KURT BUSCH – 2018 Atlanta Race Advance

February 21st, 2018

A year ago, Kurt Busch and his No. 41 Monster Energy/Haas Automation Ford Fusion for Stewart-Haas Racing (SHR) arrived at Atlanta Motor Speedway fresh off the biggest victory of his illustrious Monster Energy NASCAR Cup Series career.

A year ago, Kurt Busch and his No. 41 Monster Energy/Haas Automation Ford Fusion for Stewart-Haas Racing (SHR) arrived at Atlanta Motor Speedway fresh off the biggest victory of his illustrious Monster Energy NASCAR Cup Series career.

And the newly anointed 2017 Daytona 500 champion took a rather circuitous route to the outskirts of Atlanta, having crisscrossed the nation on the traditional celebratory media tour for the days leading up to last year’s Folds of Honor QuikTrip 500.

This year, Busch’s thoughts and those of the rest of his Monster Energy/Haas Automation teammates made a beeline to the 1.54-mile Atlanta oval upon stepping out of his wrecked racecar during the closing laps of last weekend’s renewal of the Daytona 500.

Understandably so, a small part of Busch and his teammates arrive for this weekend’s race knowing that, with just a lap and a half to go last Sunday in “The Great American Race,” they were in position to be the first to win back-to-back Daytona 500s in almost a quarter of a century, and for only the third time ever. Busch and his team mounted a solid defense of their 2017 Daytona 500 win, having scored the Stage 1 victory and leading three times for 16 laps to bring Busch’s career total of laps led on the 2.5-mile superspeedway oval to 307. He firmly held his position among the top-three during the closing moments, leading laps 195 and 196 of the scheduled 200-lap event and eyeing a final sprint to the checkered flag. But, coming to turn two on lap 198, Busch was clipped from behind and spun out of contention in the multicar melee that ensued. He was credited with a 26th-place finish.

With Atlanta next on the schedule, this year’s Daytona disappointment quickly turns to confident anticipation for Busch as he long has lauded the track referred to as “Hotlanta” as his favorite. He’s scored two of his three career Atlanta wins during the month of March – in 2009 and 2010. In addition to that pair of wins, Busch also won there in October 2002, and his overall record at Atlanta is certainly noteworthy, featuring six top-five finishes and 12 top-10s in 26 starts. He’s led at least one lap in 12 different races for a total of 749 laps led, has failed to finish a race on only three occasions, and has completed all but 629 laps run in his 26 starts for a lap-completion rate of 92.5 percent.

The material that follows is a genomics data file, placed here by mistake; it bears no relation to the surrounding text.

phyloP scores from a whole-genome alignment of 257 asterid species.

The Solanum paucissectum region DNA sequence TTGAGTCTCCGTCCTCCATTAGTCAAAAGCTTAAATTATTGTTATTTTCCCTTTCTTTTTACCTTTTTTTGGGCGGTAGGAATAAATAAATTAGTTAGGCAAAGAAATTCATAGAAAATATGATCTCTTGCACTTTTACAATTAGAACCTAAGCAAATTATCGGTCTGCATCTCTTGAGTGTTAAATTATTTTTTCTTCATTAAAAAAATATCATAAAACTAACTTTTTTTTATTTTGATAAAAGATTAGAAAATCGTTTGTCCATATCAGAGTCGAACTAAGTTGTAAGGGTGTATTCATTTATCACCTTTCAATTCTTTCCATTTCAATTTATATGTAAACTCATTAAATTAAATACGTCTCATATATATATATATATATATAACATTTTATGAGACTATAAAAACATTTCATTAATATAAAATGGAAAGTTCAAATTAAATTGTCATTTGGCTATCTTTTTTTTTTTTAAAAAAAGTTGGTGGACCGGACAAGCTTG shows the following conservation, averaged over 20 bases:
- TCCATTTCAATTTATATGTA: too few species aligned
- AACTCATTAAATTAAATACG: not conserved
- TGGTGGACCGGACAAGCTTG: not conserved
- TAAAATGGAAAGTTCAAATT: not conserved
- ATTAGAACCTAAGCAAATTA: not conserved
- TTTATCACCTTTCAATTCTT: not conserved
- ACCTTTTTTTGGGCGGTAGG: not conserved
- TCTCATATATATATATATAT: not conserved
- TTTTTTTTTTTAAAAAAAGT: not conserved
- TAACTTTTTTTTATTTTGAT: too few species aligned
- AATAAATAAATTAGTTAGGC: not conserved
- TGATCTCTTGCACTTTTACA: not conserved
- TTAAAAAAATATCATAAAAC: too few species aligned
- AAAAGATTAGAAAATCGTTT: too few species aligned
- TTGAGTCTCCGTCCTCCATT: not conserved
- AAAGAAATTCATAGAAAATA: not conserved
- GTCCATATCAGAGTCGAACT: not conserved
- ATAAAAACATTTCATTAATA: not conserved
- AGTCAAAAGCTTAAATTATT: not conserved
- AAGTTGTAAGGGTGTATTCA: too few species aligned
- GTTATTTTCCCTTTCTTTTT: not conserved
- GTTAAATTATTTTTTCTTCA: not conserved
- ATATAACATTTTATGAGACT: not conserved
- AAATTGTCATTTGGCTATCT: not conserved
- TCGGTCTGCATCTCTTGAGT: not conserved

Most recently, Busch has finished outside the top-10 just twice – 13th in both 2012 and 2014 – in his last eight Atlanta outings, recording one pole in 2016, and scoring one win, four top-five finishes and six top-10s.

So, with an oh-so-promising but ultimately disappointing Speedweeks at Daytona in the rearview mirror, it’ll be a welcome breath of fresh air for Busch and the No. 41 Monster Energy/Haas Automation Ford Fusion for SHR on the outskirts of Atlanta this weekend.

 

KURT BUSCH, Driver of the No. 41 Monster Energy/Haas Automation Ford Fusion for Stewart-Haas Racing:

 

How do you switch gears from all that is Speedweeks at Daytona and go about your business on a normal race weekend like you will at Atlanta?

“Atlanta is the first mile-and-a-half track, the regular season kicks off there and you have that feel of, alright, this is the repetition of Friday, Saturday and Sunday. Daytona was different this time around because of the new ride-height rule and how stiff the rear springs are. So this really gets us into the regular season and all of the R&D work that went on during the offseason. It really comes into play at Atlanta.” 

What do you think about the decision by Atlanta Motor Speedway management to continue racing on the old track surface rather than repave it after last year’s event?

“The decision was made and I think it was primarily based on the drivers’ comments. The drivers don’t have a union, so to speak, or a race driver alliance like the teams do so, ultimately, Bruton Smith, Marcus Smith and the staff at Atlanta Motor Speedway had to make a decision and they went off what the drivers had to say. I’m hoping the old surface continues to make it where it’s about tire management and you see the multiple lanes and the grooves widen out, and the race is going to come down to that last pit stop. While it’s about which lane you’re in and how well you’ve done on tire management at the point, it also could be a 30- or 50-lap run at the end where it’ll be obvious who saved their tires. I applaud Atlanta’s effort and we’ll have to make sure the asphalt doesn’t tear up too much and hurt the cars, but we are going to be slip-sliding around and it’s going to be pretty neat.”

 

We saw at Daytona that finishing position at the end of each stage seems to be more important than ever. Do you expect that trend to continue?

“I think this whole season in 2018 we’re going to see each of the stages a bit more aggressive where people are going to try to gain those points and to win those stages because you need those bonus points to help cover you or protect you in the playoffs. If you don’t have them, you’re now working from behind in the playoffs. We’ll see it probably right away – guys will be out to win those first and second stages early in the season and on through the rest of the regular season.”